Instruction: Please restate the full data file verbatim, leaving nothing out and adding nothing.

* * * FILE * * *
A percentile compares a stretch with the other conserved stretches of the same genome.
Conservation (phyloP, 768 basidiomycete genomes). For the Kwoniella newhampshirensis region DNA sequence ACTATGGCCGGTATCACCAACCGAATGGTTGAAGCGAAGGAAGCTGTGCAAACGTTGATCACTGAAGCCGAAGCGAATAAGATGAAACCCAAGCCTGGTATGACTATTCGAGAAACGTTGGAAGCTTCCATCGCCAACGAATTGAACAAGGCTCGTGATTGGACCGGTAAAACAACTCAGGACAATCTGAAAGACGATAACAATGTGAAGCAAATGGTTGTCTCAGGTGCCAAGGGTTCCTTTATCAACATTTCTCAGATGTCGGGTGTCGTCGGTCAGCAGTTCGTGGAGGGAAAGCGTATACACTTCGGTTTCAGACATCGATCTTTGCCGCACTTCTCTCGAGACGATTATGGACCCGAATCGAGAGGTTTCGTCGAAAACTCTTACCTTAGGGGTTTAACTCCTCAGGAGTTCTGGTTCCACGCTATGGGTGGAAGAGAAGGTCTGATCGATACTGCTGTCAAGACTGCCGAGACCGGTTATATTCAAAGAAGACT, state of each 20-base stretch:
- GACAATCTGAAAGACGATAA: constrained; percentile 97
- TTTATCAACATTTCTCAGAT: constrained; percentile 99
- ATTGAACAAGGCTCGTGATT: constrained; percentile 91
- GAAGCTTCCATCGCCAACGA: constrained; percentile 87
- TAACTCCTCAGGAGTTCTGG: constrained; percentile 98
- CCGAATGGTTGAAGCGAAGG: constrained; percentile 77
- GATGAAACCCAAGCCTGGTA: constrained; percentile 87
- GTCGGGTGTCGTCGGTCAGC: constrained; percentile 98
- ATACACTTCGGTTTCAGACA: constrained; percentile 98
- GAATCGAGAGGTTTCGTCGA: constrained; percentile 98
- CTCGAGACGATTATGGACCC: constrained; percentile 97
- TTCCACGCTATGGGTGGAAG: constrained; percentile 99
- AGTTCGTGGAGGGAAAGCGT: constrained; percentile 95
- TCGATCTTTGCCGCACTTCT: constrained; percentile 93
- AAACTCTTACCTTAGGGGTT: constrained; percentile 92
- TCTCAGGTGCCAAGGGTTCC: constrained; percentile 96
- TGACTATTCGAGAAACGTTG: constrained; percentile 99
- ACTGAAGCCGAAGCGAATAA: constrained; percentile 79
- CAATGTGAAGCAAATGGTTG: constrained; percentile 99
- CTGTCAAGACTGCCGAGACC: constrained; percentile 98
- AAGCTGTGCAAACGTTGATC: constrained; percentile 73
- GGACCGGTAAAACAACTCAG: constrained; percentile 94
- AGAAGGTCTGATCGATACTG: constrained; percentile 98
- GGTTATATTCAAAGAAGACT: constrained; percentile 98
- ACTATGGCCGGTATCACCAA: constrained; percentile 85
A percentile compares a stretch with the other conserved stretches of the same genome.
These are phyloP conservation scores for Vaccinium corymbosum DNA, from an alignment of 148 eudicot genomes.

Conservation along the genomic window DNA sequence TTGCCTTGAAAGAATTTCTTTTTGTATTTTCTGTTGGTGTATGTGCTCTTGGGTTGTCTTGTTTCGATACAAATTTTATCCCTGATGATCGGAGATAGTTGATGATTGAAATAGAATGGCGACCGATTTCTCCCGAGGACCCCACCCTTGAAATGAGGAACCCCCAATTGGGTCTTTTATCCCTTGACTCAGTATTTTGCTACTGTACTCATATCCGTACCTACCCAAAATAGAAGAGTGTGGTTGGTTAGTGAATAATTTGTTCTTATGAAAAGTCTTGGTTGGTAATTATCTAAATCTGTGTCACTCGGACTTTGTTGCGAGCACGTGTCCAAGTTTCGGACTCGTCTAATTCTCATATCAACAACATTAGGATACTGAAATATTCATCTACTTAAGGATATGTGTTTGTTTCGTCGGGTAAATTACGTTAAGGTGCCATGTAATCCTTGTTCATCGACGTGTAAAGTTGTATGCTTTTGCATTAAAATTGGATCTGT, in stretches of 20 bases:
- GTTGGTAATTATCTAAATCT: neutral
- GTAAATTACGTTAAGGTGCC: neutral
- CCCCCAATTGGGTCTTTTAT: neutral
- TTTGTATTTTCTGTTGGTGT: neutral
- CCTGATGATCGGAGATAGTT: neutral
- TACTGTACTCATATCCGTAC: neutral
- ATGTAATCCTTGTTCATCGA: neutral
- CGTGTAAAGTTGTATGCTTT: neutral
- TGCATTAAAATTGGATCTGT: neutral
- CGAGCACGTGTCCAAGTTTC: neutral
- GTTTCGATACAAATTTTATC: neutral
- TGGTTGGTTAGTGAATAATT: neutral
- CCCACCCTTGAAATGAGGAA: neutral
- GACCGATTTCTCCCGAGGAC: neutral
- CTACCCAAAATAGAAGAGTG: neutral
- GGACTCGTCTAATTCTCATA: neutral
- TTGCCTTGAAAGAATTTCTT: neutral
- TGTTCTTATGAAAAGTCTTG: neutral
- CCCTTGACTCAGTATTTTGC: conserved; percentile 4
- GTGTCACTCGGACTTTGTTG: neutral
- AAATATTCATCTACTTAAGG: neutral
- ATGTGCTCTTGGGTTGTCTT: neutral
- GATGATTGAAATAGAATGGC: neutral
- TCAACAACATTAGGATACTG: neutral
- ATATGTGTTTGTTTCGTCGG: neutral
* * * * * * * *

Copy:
A percentile compares a stretch with the other conserved stretches of the same genome.
Conservation (phyloP, 768 basidiomycete genomes). For the Kwoniella newhampshirensis region DNA sequence ACTATGGCCGGTATCACCAACCGAATGGTTGAAGCGAAGGAAGCTGTGCAAACGTTGATCACTGAAGCCGAAGCGAATAAGATGAAACCCAAGCCTGGTATGACTATTCGAGAAACGTTGGAAGCTTCCATCGCCAACGAATTGAACAAGGCTCGTGATTGGACCGGTAAAACAACTCAGGACAATCTGAAAGACGATAACAATGTGAAGCAAATGGTTGTCTCAGGTGCCAAGGGTTCCTTTATCAACATTTCTCAGATGTCGGGTGTCGTCGGTCAGCAGTTCGTGGAGGGAAAGCGTATACACTTCGGTTTCAGACATCGATCTTTGCCGCACTTCTCTCGAGACGATTATGGACCCGAATCGAGAGGTTTCGTCGAAAACTCTTACCTTAGGGGTTTAACTCCTCAGGAGTTCTGGTTCCACGCTATGGGTGGAAGAGAAGGTCTGATCGATACTGCTGTCAAGACTGCCGAGACCGGTTATATTCAAAGAAGACT, state of each 20-base stretch:
- GACAATCTGAAAGACGATAA: constrained; percentile 97
- TTTATCAACATTTCTCAGAT: constrained; percentile 99
- ATTGAACAAGGCTCGTGATT: constrained; percentile 91
- GAAGCTTCCATCGCCAACGA: constrained; percentile 87
- TAACTCCTCAGGAGTTCTGG: constrained; percentile 98
- CCGAATGGTTGAAGCGAAGG: constrained; percentile 77
- GATGAAACCCAAGCCTGGTA: constrained; percentile 87
- GTCGGGTGTCGTCGGTCAGC: constrained; percentile 98
- ATACACTTCGGTTTCAGACA: constrained; percentile 98
- GAATCGAGAGGTTTCGTCGA: constrained; percentile 98
- CTCGAGACGATTATGGACCC: constrained; percentile 97
- TTCCACGCTATGGGTGGAAG: constrained; percentile 99
- AGTTCGTGGAGGGAAAGCGT: constrained; percentile 95
- TCGATCTTTGCCGCACTTCT: constrained; percentile 93
- AAACTCTTACCTTAGGGGTT: constrained; percentile 92
- TCTCAGGTGCCAAGGGTTCC: constrained; percentile 96
- TGACTATTCGAGAAACGTTG: constrained; percentile 99
- ACTGAAGCCGAAGCGAATAA: constrained; percentile 79
- CAATGTGAAGCAAATGGTTG: constrained; percentile 99
- CTGTCAAGACTGCCGAGACC: constrained; percentile 98
- AAGCTGTGCAAACGTTGATC: constrained; percentile 73
- GGACCGGTAAAACAACTCAG: constrained; percentile 94
- AGAAGGTCTGATCGATACTG: constrained; percentile 98
- GGTTATATTCAAAGAAGACT: constrained; percentile 98
- ACTATGGCCGGTATCACCAA: constrained; percentile 85
A percentile compares a stretch with the other conserved stretches of the same genome.
These are phyloP conservation scores for Vaccinium corymbosum DNA, from an alignment of 148 eudicot genomes.

Conservation along the genomic window DNA sequence TTGCCTTGAAAGAATTTCTTTTTGTATTTTCTGTTGGTGTATGTGCTCTTGGGTTGTCTTGTTTCGATACAAATTTTATCCCTGATGATCGGAGATAGTTGATGATTGAAATAGAATGGCGACCGATTTCTCCCGAGGACCCCACCCTTGAAATGAGGAACCCCCAATTGGGTCTTTTATCCCTTGACTCAGTATTTTGCTACTGTACTCATATCCGTACCTACCCAAAATAGAAGAGTGTGGTTGGTTAGTGAATAATTTGTTCTTATGAAAAGTCTTGGTTGGTAATTATCTAAATCTGTGTCACTCGGACTTTGTTGCGAGCACGTGTCCAAGTTTCGGACTCGTCTAATTCTCATATCAACAACATTAGGATACTGAAATATTCATCTACTTAAGGATATGTGTTTGTTTCGTCGGGTAAATTACGTTAAGGTGCCATGTAATCCTTGTTCATCGACGTGTAAAGTTGTATGCTTTTGCATTAAAATTGGATCTGT, in stretches of 20 bases:
- GTTGGTAATTATCTAAATCT: neutral
- GTAAATTACGTTAAGGTGCC: neutral
- CCCCCAATTGGGTCTTTTAT: neutral
- TTTGTATTTTCTGTTGGTGT: neutral
- CCTGATGATCGGAGATAGTT: neutral
- TACTGTACTCATATCCGTAC: neutral
- ATGTAATCCTTGTTCATCGA: neutral
- CGTGTAAAGTTGTATGCTTT: neutral
- TGCATTAAAATTGGATCTGT: neutral
- CGAGCACGTGTCCAAGTTTC: neutral
- GTTTCGATACAAATTTTATC: neutral
- TGGTTGGTTAGTGAATAATT: neutral
- CCCACCCTTGAAATGAGGAA: neutral
- GACCGATTTCTCCCGAGGAC: neutral
- CTACCCAAAATAGAAGAGTG: neutral
- GGACTCGTCTAATTCTCATA: neutral
- TTGCCTTGAAAGAATTTCTT: neutral
- TGTTCTTATGAAAAGTCTTG: neutral
- CCCTTGACTCAGTATTTTGC: conserved; percentile 4
- GTGTCACTCGGACTTTGTTG: neutral
- AAATATTCATCTACTTAAGG: neutral
- ATGTGCTCTTGGGTTGTCTT: neutral
- GATGATTGAAATAGAATGGC: neutral
- TCAACAACATTAGGATACTG: neutral
- ATATGTGTTTGTTTCGTCGG: neutral